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Clin Infect Dis. 2004 Mar 15;38(6):864-70. Epub 2004 Mar 1.

Clinical relevance of bacteriostatic versus bactericidal mechanisms of action in the treatment of Gram-positive bacterial infections.

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  • 1Section of Infectious Diseases, Ochsner Clinic Foundation, New Orleans, Louisiana 70121-2483, USA. gpankey@ochsner.org

Abstract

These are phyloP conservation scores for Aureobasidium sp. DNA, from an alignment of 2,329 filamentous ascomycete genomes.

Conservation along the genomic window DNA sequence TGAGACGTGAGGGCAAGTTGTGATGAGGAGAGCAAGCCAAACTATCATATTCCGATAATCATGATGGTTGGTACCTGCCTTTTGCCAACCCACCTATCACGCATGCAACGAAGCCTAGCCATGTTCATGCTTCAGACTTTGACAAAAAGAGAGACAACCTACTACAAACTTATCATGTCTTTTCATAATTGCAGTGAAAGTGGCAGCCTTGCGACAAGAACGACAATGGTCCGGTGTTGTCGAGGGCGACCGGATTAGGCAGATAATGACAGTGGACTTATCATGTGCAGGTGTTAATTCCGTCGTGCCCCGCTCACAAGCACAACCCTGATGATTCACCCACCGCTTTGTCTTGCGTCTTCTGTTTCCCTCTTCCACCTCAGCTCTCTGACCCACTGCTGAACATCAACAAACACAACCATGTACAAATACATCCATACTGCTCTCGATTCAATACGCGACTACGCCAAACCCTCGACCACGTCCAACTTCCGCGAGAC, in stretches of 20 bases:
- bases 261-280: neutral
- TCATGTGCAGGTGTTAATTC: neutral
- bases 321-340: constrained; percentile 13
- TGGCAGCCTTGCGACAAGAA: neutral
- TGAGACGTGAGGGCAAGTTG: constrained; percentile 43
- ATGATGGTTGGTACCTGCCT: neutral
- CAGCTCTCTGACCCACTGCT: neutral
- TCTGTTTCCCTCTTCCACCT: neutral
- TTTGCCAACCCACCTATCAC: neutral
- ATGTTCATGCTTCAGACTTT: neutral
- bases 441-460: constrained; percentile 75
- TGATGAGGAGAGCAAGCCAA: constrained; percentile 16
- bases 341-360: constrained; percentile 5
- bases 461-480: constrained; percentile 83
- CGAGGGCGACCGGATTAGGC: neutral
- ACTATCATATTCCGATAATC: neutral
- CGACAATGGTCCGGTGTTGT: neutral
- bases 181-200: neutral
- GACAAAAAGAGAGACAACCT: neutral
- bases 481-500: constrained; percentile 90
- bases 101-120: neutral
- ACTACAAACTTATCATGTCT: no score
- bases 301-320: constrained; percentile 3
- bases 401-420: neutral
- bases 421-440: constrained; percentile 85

The distinction between bactericidal and bacteriostatic agents appears to be clear according to the in vitro definition, but this only applies under strict laboratory conditions and is inconsistent for a particular agent against all bacteria. The distinction is more arbitrary when agents are categorized in clinical situations. The supposed superiority of bactericidal agents over bacteriostatic agents is of little relevance when treating the vast majority of infections with gram-positive bacteria, particularly in patients with uncomplicated infections and noncompromised immune systems. Bacteriostatic agents (e.g., chloramphenicol, clindamycin, and linezolid) have been effectively used for treatment of endocarditis, meningitis, and osteomyelitis--indications that are often considered to require bactericidal activity. Although bacteriostatic/bactericidal data may provide valuable information on the potential action of antibacterial agents in vitro, it is necessary to combine this information with pharmacokinetic and pharmacodynamic data to provide more meaningful prediction of efficacy in vivo. The ultimate guide to treatment of any infection must be clinical outcome.

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